A framework for climate resilient performance standard of commercial roofs

Figure 3 Projected percentage change in 1/50 hourly wind pressures at NBC locations under 0.5 C (0.9 F) and 3.5 C (6.3 F) rise in global averaged temperatures.
Figure 3: Projected percentage change in 1/50 hourly wind pressures at NBC locations under 0.5 C (0.9 F) and 3.5 C (6.3 F) rise in global averaged temperatures.

A summary of the projected changes in 1/50 hourly wind pressures at NBC locations is shown in Figure 3 for two extreme levels of projected global temperature increases. The first map shows the projected changes under 0.5 C increase in global temperatures whereas the second one illustrates the projected changes under 3.5 C increase in globally averaged temperatures. From the figure, it is evident extreme wind pressures will change across the NBC locations in the future. More intense changes are projected to occur with larger temperature increases (3.5 C in this case) than smaller rises (0.5 C in this scenario). Overall, the projected changes in 1/50 hourly wind pressures across all NBC locations and under global temperature increases of up to 3.5 C can increase as high as 33 per cent.

Similar to wind, a summary of the projected changes in 1/50 one-day rain at NBC locations is shown in Figure 4 for two extreme levels of future projected global temperature increases. The top panel shows the projected changes under 0.5 C increase in global temperatures whereas the bottom shows the projected changes under 3.5 C increase in globally averaged temperatures. From the figure, it can be seen extreme one-day rainfall is projected to increase across Canada and the magnitude of projected change is higher for larger temperature increases (3.5 C in this case) than smaller ones (0.5 C in this situation). Overall, the projected changes in 1/50 one-day rain across all NBC locations and under global temperature increases of up to 3.5 C were found to range from four to 62 per cent.

Based on the above analysis and in consultation with the roofing community, three climate zone severity classes were defined as normal, severe, and extreme . In the case of wind severity the, ranges are:

  • normal (with less than 10 per cent projected change);
  • severe (with 10 to 20 per cent projected change); and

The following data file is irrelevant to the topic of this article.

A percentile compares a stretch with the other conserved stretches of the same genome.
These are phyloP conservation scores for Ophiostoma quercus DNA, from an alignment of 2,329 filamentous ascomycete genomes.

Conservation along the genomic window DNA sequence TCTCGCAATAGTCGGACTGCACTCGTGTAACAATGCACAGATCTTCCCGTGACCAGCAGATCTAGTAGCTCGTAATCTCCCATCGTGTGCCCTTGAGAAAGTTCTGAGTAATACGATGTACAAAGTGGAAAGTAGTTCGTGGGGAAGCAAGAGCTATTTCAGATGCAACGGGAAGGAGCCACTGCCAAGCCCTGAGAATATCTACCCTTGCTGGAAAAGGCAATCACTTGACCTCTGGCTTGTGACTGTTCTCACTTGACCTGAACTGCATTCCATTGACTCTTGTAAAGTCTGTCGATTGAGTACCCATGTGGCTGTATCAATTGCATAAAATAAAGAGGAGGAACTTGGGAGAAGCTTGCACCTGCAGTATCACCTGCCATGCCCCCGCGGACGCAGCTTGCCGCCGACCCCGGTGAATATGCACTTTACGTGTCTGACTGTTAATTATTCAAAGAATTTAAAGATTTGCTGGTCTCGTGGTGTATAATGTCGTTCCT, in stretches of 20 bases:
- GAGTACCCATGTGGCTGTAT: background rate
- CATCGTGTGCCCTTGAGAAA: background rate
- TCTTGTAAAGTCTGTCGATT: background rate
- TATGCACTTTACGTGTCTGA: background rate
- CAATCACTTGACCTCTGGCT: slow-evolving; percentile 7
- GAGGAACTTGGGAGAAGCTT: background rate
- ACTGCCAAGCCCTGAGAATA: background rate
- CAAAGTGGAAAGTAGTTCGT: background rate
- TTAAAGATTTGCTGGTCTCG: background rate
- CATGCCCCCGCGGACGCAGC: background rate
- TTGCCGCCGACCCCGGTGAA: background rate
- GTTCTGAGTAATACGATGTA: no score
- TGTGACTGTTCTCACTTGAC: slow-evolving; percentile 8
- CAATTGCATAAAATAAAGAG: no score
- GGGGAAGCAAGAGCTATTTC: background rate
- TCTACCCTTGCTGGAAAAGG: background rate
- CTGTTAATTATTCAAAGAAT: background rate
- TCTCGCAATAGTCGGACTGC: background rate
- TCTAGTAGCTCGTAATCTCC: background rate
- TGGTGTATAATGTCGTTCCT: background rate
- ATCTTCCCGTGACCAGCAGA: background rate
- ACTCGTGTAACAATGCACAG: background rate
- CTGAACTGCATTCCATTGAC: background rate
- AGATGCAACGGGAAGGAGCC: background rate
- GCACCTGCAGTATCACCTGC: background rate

• extreme (with greater than or equal to 20 per cent projected change).

The three climate zones for rain severity ranges are:

  • normal (with less than 10 per cent projected change);
  • severe (with 10 to 40 per cent projected change); and
  • extreme (with greater than or equal to 40 per cent projected change).

Finally, the total numbers of NBC locations falling into each of the three climate zone severity classes were established for different degrees of future global temperature increases. These are summarized in Figure 5 where the per cent of total NBC locations (678) falling under each of the three climate zone severity classes are provided. It can be noted more and more NBC locations are projected to switch from normal to severe and extreme classes as the global temperature increases from 0.5 to 3.5 C. It is also determined the switch in climate zone severity classes in the case of extreme rainfall, especially from normal to severe is more drastic and consistent in the case of extreme rainfall than extreme wind. The climate zone severity classes identified for each NBC location and under different levels of future temperature increases were combined with a resiliency index and guidelines for several performance levels. Since the roof systems are designed to last 15 to 20 years, it is recommended climate zone severity classes corresponding to 2 C rise in global temperatures are used as this level of increase is projected to occur around 2050. However, practitioners have the option of choosing classes associated with larger increases in global temperatures in design if they were interested in constructing roof systems for longer time-periods.

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